Relatives of Young Sudden Cardiac Death Victims at Greater Risk of CVD

The risk of cardiovascular disease (CVD) is greater in relatives of young sudden cardiac death (SCD) victims, according to results of a new study published in The European Heart Journal. The investigators suggest family members of SCD victims should be screened, especially younger ones.

The study, which followed Danish SCD victims between the ages of one and 35 (n=470) along with their first- and second-degree relatives (n=3,073) over 11 years, found that among first-degree relatives of an SCD victim, the overall CVD risk rose 50 percent, compared with the background population. In addition, risk of cardiomyopathies and ventricular arrhythmias increased by up to 400 percent, while risk of ischemic heart disease was only modestly affected.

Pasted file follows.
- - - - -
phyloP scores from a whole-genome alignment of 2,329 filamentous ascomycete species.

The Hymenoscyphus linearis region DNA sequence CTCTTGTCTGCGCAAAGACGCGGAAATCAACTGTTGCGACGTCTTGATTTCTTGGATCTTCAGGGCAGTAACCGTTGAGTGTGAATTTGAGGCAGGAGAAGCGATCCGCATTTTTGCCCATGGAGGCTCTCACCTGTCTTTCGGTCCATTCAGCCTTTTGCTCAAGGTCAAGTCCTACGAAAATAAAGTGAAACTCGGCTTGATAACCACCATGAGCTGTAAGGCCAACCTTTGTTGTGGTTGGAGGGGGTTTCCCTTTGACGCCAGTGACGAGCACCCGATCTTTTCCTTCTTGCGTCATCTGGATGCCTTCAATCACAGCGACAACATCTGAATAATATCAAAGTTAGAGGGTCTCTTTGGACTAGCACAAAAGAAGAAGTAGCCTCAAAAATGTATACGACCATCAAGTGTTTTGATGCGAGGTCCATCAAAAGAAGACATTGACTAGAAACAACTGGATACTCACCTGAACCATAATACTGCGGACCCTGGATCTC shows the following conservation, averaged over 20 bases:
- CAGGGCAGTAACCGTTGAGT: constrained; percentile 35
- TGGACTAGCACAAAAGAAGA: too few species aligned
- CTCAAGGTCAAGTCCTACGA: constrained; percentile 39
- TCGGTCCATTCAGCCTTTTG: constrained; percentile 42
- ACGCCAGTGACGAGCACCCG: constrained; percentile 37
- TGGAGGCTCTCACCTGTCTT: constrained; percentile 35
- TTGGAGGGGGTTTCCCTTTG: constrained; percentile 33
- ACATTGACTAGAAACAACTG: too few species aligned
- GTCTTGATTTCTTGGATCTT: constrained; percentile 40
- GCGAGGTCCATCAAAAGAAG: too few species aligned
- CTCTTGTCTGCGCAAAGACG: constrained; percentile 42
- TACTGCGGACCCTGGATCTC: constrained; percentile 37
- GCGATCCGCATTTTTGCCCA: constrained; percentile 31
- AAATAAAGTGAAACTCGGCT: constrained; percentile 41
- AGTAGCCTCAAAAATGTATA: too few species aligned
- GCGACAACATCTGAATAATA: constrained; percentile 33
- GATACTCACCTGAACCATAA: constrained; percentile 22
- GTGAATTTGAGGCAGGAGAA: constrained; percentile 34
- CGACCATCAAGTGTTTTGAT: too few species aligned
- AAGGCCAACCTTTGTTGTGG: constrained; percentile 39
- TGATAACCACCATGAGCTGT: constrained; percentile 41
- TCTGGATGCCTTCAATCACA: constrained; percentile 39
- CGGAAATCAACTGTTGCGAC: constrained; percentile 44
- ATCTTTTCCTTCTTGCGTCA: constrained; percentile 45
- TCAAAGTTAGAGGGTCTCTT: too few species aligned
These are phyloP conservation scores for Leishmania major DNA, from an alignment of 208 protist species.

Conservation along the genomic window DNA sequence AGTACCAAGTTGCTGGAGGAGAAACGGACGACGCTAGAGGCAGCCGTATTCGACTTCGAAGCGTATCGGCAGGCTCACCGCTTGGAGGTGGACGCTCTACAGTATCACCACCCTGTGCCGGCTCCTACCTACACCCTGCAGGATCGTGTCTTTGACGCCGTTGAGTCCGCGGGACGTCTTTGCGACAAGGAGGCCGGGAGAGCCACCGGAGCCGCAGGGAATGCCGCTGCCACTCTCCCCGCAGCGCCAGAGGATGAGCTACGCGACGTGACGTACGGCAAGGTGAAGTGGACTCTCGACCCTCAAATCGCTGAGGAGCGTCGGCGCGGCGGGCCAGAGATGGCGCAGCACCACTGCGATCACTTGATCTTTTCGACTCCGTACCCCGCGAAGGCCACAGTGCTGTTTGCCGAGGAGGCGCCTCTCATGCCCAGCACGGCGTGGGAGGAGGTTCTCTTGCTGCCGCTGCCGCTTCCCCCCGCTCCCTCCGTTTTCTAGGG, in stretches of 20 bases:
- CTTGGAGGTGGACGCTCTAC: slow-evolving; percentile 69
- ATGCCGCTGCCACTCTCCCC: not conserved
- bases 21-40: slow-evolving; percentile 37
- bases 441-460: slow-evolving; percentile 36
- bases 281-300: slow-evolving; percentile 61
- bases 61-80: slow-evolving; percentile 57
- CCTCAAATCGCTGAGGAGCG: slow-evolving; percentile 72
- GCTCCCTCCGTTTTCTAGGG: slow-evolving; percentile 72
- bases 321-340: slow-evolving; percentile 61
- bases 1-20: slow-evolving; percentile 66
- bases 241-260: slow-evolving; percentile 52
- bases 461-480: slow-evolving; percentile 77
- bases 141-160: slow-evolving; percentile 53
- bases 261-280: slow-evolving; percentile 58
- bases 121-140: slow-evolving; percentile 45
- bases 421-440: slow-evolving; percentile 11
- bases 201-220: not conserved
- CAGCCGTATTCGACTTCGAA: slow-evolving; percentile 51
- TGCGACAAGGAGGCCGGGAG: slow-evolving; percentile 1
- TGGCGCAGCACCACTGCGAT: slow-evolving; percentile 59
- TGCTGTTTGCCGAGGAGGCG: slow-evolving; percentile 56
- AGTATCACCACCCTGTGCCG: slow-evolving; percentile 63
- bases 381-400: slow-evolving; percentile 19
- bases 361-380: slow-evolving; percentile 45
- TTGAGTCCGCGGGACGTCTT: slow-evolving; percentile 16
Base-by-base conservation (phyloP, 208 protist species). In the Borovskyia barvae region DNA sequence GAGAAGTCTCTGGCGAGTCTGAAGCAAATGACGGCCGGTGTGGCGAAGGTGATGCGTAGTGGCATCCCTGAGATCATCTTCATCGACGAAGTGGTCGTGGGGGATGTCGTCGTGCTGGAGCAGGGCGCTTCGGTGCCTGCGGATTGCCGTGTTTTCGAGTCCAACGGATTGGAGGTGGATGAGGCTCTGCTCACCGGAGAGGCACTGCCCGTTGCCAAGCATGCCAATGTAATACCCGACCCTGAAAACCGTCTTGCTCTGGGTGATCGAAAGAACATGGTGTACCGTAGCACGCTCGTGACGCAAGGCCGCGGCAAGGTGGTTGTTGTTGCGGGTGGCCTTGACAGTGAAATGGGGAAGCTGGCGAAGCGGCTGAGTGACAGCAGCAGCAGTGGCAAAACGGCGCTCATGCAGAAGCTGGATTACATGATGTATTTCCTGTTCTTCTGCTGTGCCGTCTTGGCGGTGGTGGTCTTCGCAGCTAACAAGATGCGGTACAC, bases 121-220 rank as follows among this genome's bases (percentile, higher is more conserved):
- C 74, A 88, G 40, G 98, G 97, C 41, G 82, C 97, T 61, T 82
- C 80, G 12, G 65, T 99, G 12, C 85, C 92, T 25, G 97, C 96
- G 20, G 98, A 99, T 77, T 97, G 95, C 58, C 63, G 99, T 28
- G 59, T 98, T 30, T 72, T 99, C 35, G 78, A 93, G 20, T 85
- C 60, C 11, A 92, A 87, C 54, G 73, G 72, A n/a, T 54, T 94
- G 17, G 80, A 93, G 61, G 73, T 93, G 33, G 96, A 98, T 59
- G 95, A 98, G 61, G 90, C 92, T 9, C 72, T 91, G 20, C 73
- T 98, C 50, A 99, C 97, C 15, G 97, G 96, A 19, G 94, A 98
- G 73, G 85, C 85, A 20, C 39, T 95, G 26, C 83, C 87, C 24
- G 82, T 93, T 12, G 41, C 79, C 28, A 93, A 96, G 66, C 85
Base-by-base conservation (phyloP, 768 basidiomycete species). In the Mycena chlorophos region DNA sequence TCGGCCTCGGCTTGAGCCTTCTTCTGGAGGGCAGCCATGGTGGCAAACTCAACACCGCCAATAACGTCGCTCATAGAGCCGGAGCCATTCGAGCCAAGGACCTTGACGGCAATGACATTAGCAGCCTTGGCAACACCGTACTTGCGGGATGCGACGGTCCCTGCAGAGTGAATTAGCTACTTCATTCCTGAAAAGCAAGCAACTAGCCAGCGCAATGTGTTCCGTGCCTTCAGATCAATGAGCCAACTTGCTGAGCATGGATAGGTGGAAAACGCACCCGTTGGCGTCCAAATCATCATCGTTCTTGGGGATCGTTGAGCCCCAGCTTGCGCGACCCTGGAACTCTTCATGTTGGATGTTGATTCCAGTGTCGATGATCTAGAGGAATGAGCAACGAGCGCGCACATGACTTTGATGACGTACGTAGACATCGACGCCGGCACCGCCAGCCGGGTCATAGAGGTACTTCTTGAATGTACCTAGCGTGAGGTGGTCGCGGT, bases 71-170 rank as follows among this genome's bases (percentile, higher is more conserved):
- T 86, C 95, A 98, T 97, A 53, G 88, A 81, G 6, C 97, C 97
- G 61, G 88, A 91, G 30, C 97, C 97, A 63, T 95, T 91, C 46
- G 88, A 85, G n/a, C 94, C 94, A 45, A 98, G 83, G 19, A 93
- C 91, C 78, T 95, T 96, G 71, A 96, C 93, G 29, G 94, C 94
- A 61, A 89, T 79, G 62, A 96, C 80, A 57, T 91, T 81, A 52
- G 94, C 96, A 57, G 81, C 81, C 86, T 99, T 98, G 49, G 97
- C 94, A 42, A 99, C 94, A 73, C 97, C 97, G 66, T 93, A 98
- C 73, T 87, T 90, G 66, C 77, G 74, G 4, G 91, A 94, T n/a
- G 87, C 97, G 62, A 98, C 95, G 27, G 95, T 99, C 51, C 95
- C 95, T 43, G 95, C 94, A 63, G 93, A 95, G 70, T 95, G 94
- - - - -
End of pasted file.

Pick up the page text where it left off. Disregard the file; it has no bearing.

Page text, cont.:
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The study also found that while CVD risk significantly increased in relatives of SCD victims as a whole, risks of CVD and CVD subtypes were even more dramatic in first and second-degree relatives under the age of 35. According to the study investigators, risk of any CVD, IHD, and of cardiomyopathies and ventricular arrhythmias were elevated three-fold, six-fold and 10-fold, respectively, in this age group.

"Results clearly indicate that family members of young SCD victims should be offered comprehensive and systematic screening, with focus on the youngest relatives," the investigators said. "Since the cardiovascular conditions on which we focused are treatable, early identification of at-risk persons is potentially a life-saving action."

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